There are only three certainties in the universe: death, taxes, and Leeds United losing to Derby County. Derby have beaten Leeds in the last six competitive meetings to establish themselves as the ultimate Leeds United bogey side; understandably, optimism was at a premium going into the bank holiday fixture at Elland Road.
Now, in my previous match report on Good Friday’s rather ugly 2-0 loss at Reading, I claimed that Leeds were being persecuted unfairly as a dirty side, and that the Reading mess was very much a one off. Leeds certainly proved me wrong today.
Warnock fielded a familiar lineup consisting of Paul Connolly, Darren O’Dea, Tom Lees and Paul Robinson in defence, the latter making his final appearance before the end of his loan spell. The absence of Adam Clayton meant that Ramon Nunez started alongside Danny Pugh and Michael Brown in midfield, both of whom were under intense scrutiny following less than friendly showings at the Madejski Stadium. The familiar attacking trio of Ross McCormack, Luciano Becchio and Robert Snodgrass completed the starting eleven.
Leeds’ discipline has been under inquiry lately, particularly since the arrival of Neil Warnock, but few will have expected the difference to be so dramatic. Michael Brown, whose tackle against Reading’s Karacan three days earlier has left the midfielder sidelined with a broken ankle, was at it again; the Leeds midfielder was shown a red card inside the first half hour; familiar scenes all around, then, with Leeds’ third sending off in as many games. Such a poor display of discipline would never have occurred under Simon Grayson.
Once again, then, Leeds had a numerical disadvantage, and it wasn’t long before they paid the price. Derby’s Craig Bryson hit a quite fantastic strike past Andy Lonergan from the edge of the penalty box only six minutes later to open the scoring.
Becchio, who has been impressive in the air all season, was again winning almost all of his headers, but he was unable to direct many of them goalwards. His one well placed attempt was saved by Frank Fielding. Leeds’ defence, however, were largely solid following Derby’s first goal, despite being a man down, and the first half ended 0-1 to the visitors.
Little changed when the second half kicked off, as Robert Snodgrass conceded a foul inside the first minute of the second half. Fortunately, Danny Pugh was able to clear the resulting free kick.
A number of saves from Lonergan kept Leeds in the game for most of the second half, but Leeds’ performance didn’t improve; neither in terms of football or discipline. Paul Connolly, who had just returned following a suspension for his dismissal against Watford, found himself booked for a lunge against Bryson, and Tom Lees was shown yellow for an unfair challenge minutes later.
Karma seemed to catch up with Leeds as Steve Davies doubled Derby’s lead with another well struck shot from the edge of the eighteen yard box; game over.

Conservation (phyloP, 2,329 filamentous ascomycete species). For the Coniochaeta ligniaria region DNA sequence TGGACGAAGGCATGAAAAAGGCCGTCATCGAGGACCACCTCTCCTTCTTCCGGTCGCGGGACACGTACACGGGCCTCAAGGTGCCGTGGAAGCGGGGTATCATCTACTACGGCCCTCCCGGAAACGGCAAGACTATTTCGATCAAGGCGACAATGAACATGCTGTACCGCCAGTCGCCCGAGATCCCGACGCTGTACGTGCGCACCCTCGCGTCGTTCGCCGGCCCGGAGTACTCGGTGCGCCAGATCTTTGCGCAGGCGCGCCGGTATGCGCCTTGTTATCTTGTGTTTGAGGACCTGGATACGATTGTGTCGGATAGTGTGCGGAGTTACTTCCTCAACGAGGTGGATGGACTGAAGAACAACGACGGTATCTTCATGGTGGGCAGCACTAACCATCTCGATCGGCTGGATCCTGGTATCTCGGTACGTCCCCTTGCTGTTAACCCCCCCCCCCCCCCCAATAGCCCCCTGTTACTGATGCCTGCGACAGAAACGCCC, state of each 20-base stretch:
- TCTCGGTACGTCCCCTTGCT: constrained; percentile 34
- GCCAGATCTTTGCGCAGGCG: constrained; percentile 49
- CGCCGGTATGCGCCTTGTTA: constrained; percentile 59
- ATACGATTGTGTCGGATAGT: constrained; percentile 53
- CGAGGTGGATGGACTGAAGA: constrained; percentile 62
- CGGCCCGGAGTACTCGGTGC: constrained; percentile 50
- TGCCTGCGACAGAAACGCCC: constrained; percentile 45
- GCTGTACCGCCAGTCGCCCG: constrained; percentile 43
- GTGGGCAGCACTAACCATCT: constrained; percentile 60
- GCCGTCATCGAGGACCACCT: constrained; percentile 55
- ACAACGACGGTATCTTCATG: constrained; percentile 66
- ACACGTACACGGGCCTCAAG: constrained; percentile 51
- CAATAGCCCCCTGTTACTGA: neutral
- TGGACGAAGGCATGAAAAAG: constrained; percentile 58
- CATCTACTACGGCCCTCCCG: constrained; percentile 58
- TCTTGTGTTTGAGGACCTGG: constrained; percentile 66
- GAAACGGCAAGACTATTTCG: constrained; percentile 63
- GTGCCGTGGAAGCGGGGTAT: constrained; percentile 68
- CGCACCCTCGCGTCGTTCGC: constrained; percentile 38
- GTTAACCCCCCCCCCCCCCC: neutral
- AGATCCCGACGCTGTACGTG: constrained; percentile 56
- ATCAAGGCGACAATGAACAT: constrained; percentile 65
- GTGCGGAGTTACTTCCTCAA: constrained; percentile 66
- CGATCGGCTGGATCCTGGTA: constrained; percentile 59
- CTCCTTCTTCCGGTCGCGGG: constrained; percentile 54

Warnock finally decided to make a change during the 68th minute, as he brought on Billy Paynter at the expense of Becchio. The former has had a torrid time since switching from Swindon at the start of the 2010/11 season; his barren run of form continued as the striker failed to make a real impact.
Leeds’ players were queuing up to get into the referee’s book now, with Robert Snodgrass next up. Regardless of how frustrated the Leeds players may have been, there is a serious issue that Warnock needs to address with his approach to tackling.
Recent American signing, Robbie Rogers, who has been given very few opportunities since switching from Columbus Crew in January, was brought on for a relatively anonymous Ramon Nunez in the 75th minute, with the young American hoping to make a mark on the game.
Rogers won his side a free kick in a dangerous position a few minutes later, but Paul Robinson’s delivery was cleared comfortably by Paul Robinson. Danny Webber, who has also struggled to establish himself at Leeds since his arrival, came on in place of Ross McCormack. Once again, the substitute proved to be fruitless.
The match ended 0-2, and another ugly display from Leeds will have their fans scratching their heads, whilst hiding them with embarrassment. Three consecutive red cards in three consecutive 2-0 defeats is a dreadful statistic, however you look at it. Even the optimists, such as myself, will be struggling to see a silver lining now, with four league games remaining.
Perhaps therein lays the problem: Leeds know they have blown their chances of a playoff position, but they also know that they are safe from relegation; as a result they’ve simply lost all enthusiasm. Optimism and competitiveness has been replaced with frustration and a dreadful lack of discipline.
Whatever Warnock’s master-plan is to see Leeds promoted to the Premier League, he needs to start implementing it soon. Reading and Derby are very good footballing sides, so the results may not be concerning the fans as much as their current inability to keep eleven players on the pitch.
The honeymoon period is over for Warnock. He has a lot of work to do if he plans to take this Leeds side up next season. The entertaining side assembled by Simon Grayson in recent seasons seems a thing of the past. Changes need to be made at Leeds United, whether in terms of the squad or the approach of the manager.